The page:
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Protesters again take to uptown streets

By Meghan Cooke, Cleve R. Wootson Jr. and Ely Portillo
macooke@charlotteobserver.com

CHARLOTTE, N.C. For a third consecutive night, protesters streamed out of uptown Charlotte’s Marshall Park Thursday night and into standoffs with waiting police officers.

The march began at about 7:30 p.m. and ended at 10:15 p.m. with no arrests or violence.

It started when more than 100 protesters marched from the park up Stonewall Street to Tryon Street at 7:30 p.m., where they attempted to turn north into the center city. Police blocked their path.

After a 10-minute impasse, officers allowed the procession to turn up Tryon.

At Trade Street, the march again came to a halt for 25 minutes. A large number of officers poured out of waiting trucks to surround the marchers, who sat down in the intersection.

“I hope this is the last one,” Charlotte-Mecklenburg Police Chief Rodney Monroe told the Observer.

Asked if protesters might become more aggressive than previously on the last night of the convention, he said: “It’s a distinct possibility.”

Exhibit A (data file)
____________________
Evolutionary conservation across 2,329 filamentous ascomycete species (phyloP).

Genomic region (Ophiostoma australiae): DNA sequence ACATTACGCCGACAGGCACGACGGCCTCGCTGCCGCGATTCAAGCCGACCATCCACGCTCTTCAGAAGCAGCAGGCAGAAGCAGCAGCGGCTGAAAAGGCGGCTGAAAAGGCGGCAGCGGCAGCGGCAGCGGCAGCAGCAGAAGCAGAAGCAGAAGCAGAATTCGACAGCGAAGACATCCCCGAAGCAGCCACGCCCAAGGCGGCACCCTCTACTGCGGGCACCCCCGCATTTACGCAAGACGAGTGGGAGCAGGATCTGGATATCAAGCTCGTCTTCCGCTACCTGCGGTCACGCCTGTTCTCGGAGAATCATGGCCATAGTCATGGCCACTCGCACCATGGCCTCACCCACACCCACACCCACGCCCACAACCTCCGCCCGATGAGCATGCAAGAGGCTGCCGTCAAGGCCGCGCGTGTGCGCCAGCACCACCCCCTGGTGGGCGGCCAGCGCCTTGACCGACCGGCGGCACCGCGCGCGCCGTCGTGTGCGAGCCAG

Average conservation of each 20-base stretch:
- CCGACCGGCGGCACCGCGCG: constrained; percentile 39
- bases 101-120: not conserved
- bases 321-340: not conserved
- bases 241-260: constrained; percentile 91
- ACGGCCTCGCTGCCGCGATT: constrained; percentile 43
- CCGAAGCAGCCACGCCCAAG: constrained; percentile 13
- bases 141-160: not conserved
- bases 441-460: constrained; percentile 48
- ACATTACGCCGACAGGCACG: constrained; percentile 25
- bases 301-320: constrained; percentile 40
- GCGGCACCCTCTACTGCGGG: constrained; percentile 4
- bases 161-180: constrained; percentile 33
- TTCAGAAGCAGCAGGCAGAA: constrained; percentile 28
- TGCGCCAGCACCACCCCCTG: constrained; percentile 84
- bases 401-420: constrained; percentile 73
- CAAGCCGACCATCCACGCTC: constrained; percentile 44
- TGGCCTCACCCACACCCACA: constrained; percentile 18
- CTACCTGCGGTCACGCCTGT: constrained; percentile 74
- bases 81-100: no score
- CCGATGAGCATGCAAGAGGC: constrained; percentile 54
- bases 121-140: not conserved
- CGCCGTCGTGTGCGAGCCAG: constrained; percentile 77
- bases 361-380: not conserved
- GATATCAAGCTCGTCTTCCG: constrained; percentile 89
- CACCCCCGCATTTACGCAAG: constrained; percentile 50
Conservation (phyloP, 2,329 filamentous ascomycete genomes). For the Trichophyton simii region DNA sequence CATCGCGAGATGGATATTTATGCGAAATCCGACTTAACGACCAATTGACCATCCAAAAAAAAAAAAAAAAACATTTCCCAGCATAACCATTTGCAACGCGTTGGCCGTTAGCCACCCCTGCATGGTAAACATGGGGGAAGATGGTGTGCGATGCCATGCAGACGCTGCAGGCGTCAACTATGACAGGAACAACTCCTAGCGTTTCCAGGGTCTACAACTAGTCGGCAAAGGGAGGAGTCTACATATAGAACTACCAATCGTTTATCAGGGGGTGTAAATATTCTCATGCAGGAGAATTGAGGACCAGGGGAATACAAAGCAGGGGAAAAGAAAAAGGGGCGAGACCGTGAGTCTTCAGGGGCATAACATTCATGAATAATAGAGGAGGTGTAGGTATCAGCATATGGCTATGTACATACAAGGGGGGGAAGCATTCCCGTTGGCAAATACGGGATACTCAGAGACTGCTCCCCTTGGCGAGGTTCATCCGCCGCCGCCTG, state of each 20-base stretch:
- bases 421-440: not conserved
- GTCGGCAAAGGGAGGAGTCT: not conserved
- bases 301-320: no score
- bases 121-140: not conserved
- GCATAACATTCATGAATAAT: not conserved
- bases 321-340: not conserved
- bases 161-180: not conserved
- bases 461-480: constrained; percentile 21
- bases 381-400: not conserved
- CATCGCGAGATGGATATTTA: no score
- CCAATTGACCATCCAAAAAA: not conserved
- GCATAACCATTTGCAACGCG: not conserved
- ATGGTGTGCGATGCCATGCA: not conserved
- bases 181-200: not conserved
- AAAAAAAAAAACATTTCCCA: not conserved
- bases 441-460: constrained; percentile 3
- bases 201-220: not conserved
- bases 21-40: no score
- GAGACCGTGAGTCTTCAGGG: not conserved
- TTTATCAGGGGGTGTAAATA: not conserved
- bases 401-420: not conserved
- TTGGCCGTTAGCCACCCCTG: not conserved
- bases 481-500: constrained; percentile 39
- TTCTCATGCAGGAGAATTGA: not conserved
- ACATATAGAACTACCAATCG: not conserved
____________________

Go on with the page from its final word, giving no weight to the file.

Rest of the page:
A few blocks from Time Warner Cable Arena, where President Obama will accept nomination to a second term Thursday night, the protesters took up a chant: “Obama, come out, we’ve got some … to talk about!”

A brass band standing on a street corner responded with an impromptu tune that drowned out the chants.

“We’re here to send a message to Obama and Romney that enough is enough,” said Occupy Charlotte organizer Michael Zytkow. He named corporations that he said are “foreclosing on our homes, destroying our environment.”

Many protesters wore black bandanas over their faces, and some wore Guy Fawkes masks, a symbol of rebellion.

Occupy Charlotte member Adam Nuber yelled through a megaphone: “The corporations have bought out your government!” and gestured at the Bank of America tower overlooking the Square.

But relations between police and protesters remained mostly cordial, with some march organizers conferring with police commanders on the direction of the march.

Charlotte police Maj. Dale Greene stepped into the crowd to talk to protesters stopped at Tryon and Stonewall. A woman asked why his hand was on his gun.

“Because I don’t want you touching my pistol,” Greene said with a smile. She walked away, also smiling.

The marchers later walked back down Stonewall to the speaker’s platform across from the NASCAR Hall of Fame. There some burned two small pieces of paper – copies of the presidential oath of office.

Police watched but took no action.

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